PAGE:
Q. How far was the putt?
TIGER WOODS: The putt was about 50 feet. All I wanted to do was just 2-putt. The beauty of it is that I hit that putt last year in the tournament, and I knew exactly how it broke. I remember the putt, and I remember exactly where I started the putt. I started at about three cups outside the left, and fed it down there. I ran it past the hole about four feet, and I told myself: This time, obviously, don't run it past the hole four feet. It's a little quicker coming down the hill than it looks. It's pretty shiny, and I remember that from last year. And I went ahead and trusted my stroke and put it out there pretty close. No. 1, I hit a 2-iron off the tee. A pitching wedge from 146 to about 3 feet, and made that. 5, I hit a 6-iron from 207 pin-high; left about 18 feet and made that. 7, I hit a 4-iron pin-high, left of the hole about 40 feet coming over the ridge. Hit it short about 10 feet. It wasn't a very good putt. Pulled that next one. 3-putt bogey. 14, I hit a driver off the tee; 60-degree sand wedge from 76 yards. Hit it long. Chipped down there just past the hole about three feet, and missed it. And 15, I hit a 4-iron off the tee. A chip shot from the left rough -- the first cut of rough. And had about an 8-footer there and missed it. On 17, I hit a driver off the tee, a 60-degree sand wedge past the hole on the fringe. Had about a 15-footer straight down the hill, and started the ball just outside to the left and it went in.
Q. About your putting you made some great par saving putts, but you had a lot of pressure on your putter. Come to 17, you know you need it. Do you and Steve have a little talk or did you have a little talk with yourself, forget about all this, let's go?
TIGER WOODS: He said: Just keep doing what you've been doing. Trust your stroke. That's great advice, but I needed to bury this one. I know that when I pull putts like I was today, my tendency is to not let the blade release, to kind of hold on it. If you hold on it, the toe comes over pretty quick and starts the ball over left with a little hook spin. So I said this time: Make sure you go up there, stay committed your line, keep nice and steady but this time I'm releasing the blade. I don't care what happens, I'm releasing the blade. I released it in my right hand and it went in.
Q. What did you have for yardage on 17, the second shot?
TIGER WOODS: Second shot? I don't know what I had to the hole but I had 75 to the bunker. That's all I was concerned about was getting to 80 feet there.
Q. Can you talk about 18?
TIGER WOODS: The problem with hitting driver is there's fir trees over the bunker. I figured today, I had a two-shot lead; bogey wins. Put it down there in play. If I hit 3-wood off the tee, if I flame it out to the right, I can put the ball in the bunker; that's not where I want to be. I figured if I can hit a 2-iron off the tee, if I do flame it out to the right, I'll be short of the bunkers, which I did. And then I laid up a 7-iron out there, no big deal. I figure if I can hit a hill pitch-and-run up over the hill, 2-putt and move on. Wasn't the case.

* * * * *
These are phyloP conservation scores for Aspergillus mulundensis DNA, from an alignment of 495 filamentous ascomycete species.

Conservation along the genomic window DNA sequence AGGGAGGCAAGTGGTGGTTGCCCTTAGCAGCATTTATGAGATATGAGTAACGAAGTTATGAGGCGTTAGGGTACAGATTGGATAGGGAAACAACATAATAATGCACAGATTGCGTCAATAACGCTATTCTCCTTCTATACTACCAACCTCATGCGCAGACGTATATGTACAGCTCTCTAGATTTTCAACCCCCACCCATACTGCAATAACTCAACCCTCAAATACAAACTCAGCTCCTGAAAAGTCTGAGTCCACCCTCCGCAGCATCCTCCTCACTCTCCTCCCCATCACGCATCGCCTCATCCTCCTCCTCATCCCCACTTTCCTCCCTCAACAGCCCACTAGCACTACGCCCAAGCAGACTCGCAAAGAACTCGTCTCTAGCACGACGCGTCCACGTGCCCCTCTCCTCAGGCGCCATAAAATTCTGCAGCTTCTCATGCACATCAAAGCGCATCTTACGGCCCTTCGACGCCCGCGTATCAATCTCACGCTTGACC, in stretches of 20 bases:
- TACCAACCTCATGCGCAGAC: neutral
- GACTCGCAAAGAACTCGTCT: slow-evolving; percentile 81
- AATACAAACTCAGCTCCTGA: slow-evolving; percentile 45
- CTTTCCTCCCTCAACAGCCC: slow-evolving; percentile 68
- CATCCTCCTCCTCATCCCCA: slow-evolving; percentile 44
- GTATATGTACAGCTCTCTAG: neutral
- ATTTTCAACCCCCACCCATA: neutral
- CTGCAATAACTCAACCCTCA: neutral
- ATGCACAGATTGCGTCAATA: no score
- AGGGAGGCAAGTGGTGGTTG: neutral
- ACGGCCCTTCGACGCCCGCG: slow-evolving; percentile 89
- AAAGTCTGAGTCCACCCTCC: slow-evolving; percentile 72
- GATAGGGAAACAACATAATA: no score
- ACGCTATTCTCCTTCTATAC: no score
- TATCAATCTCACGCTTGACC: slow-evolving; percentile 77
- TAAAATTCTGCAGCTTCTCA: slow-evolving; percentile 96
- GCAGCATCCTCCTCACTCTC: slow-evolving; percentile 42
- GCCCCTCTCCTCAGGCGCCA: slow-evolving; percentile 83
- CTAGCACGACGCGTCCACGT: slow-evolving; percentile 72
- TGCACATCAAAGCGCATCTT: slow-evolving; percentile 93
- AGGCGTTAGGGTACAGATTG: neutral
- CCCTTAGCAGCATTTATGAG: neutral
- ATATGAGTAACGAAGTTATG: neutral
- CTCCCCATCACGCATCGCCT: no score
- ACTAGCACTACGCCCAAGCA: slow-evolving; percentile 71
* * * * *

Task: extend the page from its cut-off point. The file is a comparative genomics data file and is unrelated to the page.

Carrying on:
Q. How close was that to going in the bunker?
TIGER WOODS: I was a good 20 yards short.
Q. The third short?
TIGER WOODS: It carried by, I think, two yards, two or three yards. It was okay getting over. But definitely wasn't the shot I wanted.
Q. Tiger, you said you don't use all of your power anymore. Is that a constant battle to keep that in check? Do you want to give it a rip now and again?
TIGER WOODS: I do that for fun. I know if I hit it as hard as I use to hit it, I don't have the control. If you look back over my career I didn't have the control. A product of that is my grip isn't as strong. I'm not delofting the club through impact, and because of that I can't hit the hot squirter I used to hit. Occasionally, I can lift a ball that was -- would probably go further with a fade than it would with a draw, because the blade was shutting down a little bit. I can't do that anymore.
Q. How much of the success you've had this year has to do with being more comfortable, your swing, being out here and your life, of what's going on in your life or whatever?
TIGER WOODS: All of the above. I think it's having good swing mechanics makes you more at ease. Knowing you're not stepping up over every tee shot going: I don't know which way this ball is going to go. A couple times last year, I didn't know where my messes were going to be. This year, I know where I'm going to miss it. Predominately, it tails a little right, and I can aim for that. Occasionally, I let it go too much but I know what I'm doing. Last year I was still in the change of my game, and it wasn't that easy to step over there and know that I'm going to miss it in a certain spot. I had a two-way miss. Now, I have a one-way miss. A big difference.
Q. Tiger, how much fun is winning now for you?
TIGER WOODS: Winning never gets old. That's the greatest cliche ever, and it is true. It feels good. Not only when you can win, but when you can beat the best players. This week, we had some of the best players assembled. I believe at the PGA they were telling me that we are the best field ever assembled, and to come out on top of that, it gives you even more satisfaction to beat the best. It's nice to win, but it's -- it feels a little bit better when you can actually say that you beat the best.